This is the third post in my series taking a look at James E McDonald, as viewed through the eyes of Jacques Vallee's diaries.
Chicago. Sunday 23 July 1966.
Speaking of Hynek's forward to his book "Challenge."
"Why should he be defensive before McDonald? It is to the public that he owes an explanation. McDonald, who is fast becoming the darling of the ufologists, is only another demagogue." (p.198.)
Chicago. Sunday 24 July 1966.
"I am finishing the study of the Air Force files for 1951. I find landings and large cigar-shaped objects, just as in Aime Michel's classic work. I am beginning to think like McDonald: how could Hynek have missed this?" (p.199.)
Chicago. Tuesday 26 July 1966.
Speaking of Hynek. "He is still worried about McDonald, who gives orders at Wright Field as if he owned the base." (p.200.)
Chicago. Friday 7 October 1966.
"In the midst of all this Jim McDonald is trying hard to recapture the attention of the media, which is slipping away from him. He is now telling the press what he secretly believed all along: Flying saucers are extraterrestrial spacecraft. Big deal. He does not have any evidence to support his statement, so he has very little impact except among the small circle of the ufologists, who were already convinced. In the scientific world he carries far less weight now than he did last spring. Besides, the gossip in Arizonia academic circles is that his wife doesn't believe in UFOs." (p.223.)
Chicago. Tuesday 17 October 1966.
"Jim McDonald was going through O'Hare tonight. He took the time to call me, at the end of a gray cold day. He seemed much more calm than last time, perhaps because his personal position is now a matter of public record. He wanted to know what was happening behind the scenes in France. I gave him a vague answer, without mentioning how high our contacts went. He told me he felt good about the Colorado team, given Condon's reputation as an intellectually independent man...McDonald only regrets seeing no field experienced scientist on the team..." (p.223.)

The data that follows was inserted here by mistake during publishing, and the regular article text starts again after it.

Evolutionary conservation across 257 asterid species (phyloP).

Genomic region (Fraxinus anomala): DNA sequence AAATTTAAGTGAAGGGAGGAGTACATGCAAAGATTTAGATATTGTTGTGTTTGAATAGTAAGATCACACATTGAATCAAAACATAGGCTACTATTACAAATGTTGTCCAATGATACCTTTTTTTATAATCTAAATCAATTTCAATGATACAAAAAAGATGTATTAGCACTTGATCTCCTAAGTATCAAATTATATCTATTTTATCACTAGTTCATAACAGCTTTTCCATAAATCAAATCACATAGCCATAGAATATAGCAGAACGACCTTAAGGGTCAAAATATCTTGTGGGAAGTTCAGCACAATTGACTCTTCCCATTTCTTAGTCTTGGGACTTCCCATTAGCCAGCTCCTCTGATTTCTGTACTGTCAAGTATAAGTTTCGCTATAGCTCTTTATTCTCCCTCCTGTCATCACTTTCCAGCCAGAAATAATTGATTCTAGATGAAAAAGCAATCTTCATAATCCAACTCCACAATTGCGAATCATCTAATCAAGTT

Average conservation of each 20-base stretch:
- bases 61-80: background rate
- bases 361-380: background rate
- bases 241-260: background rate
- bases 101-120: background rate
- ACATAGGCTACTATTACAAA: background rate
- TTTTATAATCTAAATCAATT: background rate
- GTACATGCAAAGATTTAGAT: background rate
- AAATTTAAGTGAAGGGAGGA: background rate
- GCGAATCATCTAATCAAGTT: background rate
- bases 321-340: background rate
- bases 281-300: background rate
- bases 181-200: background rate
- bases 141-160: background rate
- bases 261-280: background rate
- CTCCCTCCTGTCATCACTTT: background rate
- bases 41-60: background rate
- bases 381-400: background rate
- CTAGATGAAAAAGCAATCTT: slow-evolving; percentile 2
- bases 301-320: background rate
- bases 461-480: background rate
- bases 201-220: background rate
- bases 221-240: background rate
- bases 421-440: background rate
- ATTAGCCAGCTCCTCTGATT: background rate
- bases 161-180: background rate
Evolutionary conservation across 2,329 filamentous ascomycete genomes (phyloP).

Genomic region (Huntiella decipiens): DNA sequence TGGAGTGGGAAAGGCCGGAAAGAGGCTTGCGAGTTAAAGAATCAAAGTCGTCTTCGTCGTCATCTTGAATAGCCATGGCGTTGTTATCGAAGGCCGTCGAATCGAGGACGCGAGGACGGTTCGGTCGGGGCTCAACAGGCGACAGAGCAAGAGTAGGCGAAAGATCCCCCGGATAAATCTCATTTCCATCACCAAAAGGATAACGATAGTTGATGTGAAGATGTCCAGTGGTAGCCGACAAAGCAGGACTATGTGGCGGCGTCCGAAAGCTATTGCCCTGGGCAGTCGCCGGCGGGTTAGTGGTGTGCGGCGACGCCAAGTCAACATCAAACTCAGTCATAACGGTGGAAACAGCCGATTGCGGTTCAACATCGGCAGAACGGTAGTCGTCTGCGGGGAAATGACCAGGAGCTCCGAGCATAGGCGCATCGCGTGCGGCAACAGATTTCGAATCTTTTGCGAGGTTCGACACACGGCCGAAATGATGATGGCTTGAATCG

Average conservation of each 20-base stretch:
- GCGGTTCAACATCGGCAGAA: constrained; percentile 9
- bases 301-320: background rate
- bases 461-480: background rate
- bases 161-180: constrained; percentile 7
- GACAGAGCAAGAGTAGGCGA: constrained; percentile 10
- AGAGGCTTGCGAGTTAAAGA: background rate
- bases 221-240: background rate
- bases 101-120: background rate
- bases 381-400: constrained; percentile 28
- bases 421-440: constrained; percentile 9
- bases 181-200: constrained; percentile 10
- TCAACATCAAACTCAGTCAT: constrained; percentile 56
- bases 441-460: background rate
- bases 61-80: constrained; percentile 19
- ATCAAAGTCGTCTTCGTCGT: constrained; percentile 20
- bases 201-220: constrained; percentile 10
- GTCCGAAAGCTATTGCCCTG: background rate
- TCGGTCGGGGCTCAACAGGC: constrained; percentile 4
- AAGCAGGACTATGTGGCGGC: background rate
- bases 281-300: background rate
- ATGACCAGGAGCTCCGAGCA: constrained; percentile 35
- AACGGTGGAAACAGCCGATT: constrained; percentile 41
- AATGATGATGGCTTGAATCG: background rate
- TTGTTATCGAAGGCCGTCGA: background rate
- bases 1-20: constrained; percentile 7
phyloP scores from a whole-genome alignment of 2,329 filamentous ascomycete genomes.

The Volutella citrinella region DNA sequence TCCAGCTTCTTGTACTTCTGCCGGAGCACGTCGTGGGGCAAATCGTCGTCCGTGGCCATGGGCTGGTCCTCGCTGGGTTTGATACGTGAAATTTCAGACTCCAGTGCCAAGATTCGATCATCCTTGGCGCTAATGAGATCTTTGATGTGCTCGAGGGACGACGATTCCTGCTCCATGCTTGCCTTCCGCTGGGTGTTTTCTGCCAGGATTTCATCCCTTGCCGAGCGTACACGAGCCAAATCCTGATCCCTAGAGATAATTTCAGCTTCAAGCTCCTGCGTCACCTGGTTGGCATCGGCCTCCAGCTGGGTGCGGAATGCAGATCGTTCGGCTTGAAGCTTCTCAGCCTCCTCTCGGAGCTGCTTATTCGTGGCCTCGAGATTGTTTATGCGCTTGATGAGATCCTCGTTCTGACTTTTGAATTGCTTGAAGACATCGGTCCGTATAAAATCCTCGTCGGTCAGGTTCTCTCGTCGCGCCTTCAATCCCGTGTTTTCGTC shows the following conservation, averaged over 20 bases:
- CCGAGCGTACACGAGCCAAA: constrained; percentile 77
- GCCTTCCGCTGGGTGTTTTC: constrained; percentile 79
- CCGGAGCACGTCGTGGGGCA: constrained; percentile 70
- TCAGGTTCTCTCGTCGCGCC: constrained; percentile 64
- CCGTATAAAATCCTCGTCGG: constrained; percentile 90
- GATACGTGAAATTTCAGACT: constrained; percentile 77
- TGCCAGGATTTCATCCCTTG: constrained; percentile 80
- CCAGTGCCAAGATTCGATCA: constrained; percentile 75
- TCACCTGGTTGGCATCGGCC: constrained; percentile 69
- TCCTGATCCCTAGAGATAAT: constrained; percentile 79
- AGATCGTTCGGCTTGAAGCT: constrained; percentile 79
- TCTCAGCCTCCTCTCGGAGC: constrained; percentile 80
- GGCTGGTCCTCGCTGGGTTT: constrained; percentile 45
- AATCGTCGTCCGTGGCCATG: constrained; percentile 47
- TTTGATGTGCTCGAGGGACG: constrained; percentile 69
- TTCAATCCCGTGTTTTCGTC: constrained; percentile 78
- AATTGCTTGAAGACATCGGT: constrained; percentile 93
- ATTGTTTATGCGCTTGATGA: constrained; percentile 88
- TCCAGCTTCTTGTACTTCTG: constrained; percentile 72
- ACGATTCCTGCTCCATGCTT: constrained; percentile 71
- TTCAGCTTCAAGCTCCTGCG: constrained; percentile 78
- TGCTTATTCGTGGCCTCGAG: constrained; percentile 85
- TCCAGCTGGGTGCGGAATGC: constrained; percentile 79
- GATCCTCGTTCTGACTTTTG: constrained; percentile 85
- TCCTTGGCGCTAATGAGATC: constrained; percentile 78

Chicago. Wednesday 29 March 1967.
"This evening, McDonald called me to say he was coming to Chicago in three weeks. he wanted to meet with me to discuss the results of my last trip to France. he is still trying to bring me into his team...The man is sure of himself as ever, he keeps telling everybody what to do. He has lost nothing of his arrogance." (p.249.)
Chicago. Sunday 16 April 1967.
Vallee was sorting papers at Hynek's house. "...I stumbled on something I felt was important. I found it among the relics of Project Henry. It was a simple letter dated 1954.
It came from a cloud physicist at the University of Chicago who was studying for a doctorate at the time. Together with three other physicists he had seen a bright unidentified object in the sky above Arizona. The letter gave precise details and calculations. It was signed James McDonald." (p.255.)
Chicago. Tuesday 18 April 1967.
"At lunch today I brought Bill Powers up to date. He told me he placed no trust in McDonald. "All his views are negatively oriented," he observed. "He doesn't propose anything concrete, otherwise he would just do it and move forward. All he does is to complain and criticize." (p.256.)
Chicago. Saturday 22 April 1967.
"Jim speaks today before the annual meeting of American newspaper editors. He has sent me the advance text of his remarks. This time all the cards are on the table. He repeats loudly what we have been saying in private about the Air Force, which he accuses of negligence, and about Menzel whom he practically calls incompetent. he also comes close to calling Hynek a coward...he accuses Menzel of not conducting a proper quantitative study, but he is guilty of the same thing. One minute he makes a big show of blowing up the doors that we have already forced open, the next he rushes forward crazily and hits his head against solid brick walls." (p.257.)
Chicago. Sunday 23 April 1967.
"In the evening Jim McDonald came over to Bryn Mawr...I hadn't seen McDonald in a year or so. I thought he looked much older, and he seemed to have lost some weight. He told us frankly that his press conference, without being a complete fiasco, had not led to the major fight he had been hoping for. Menzel had skilfully avoided him. Klass had wasted his time. Quintilla had not contradicted him. Reporters in the audience had asked questions that were too limited in scope...." (p.258.)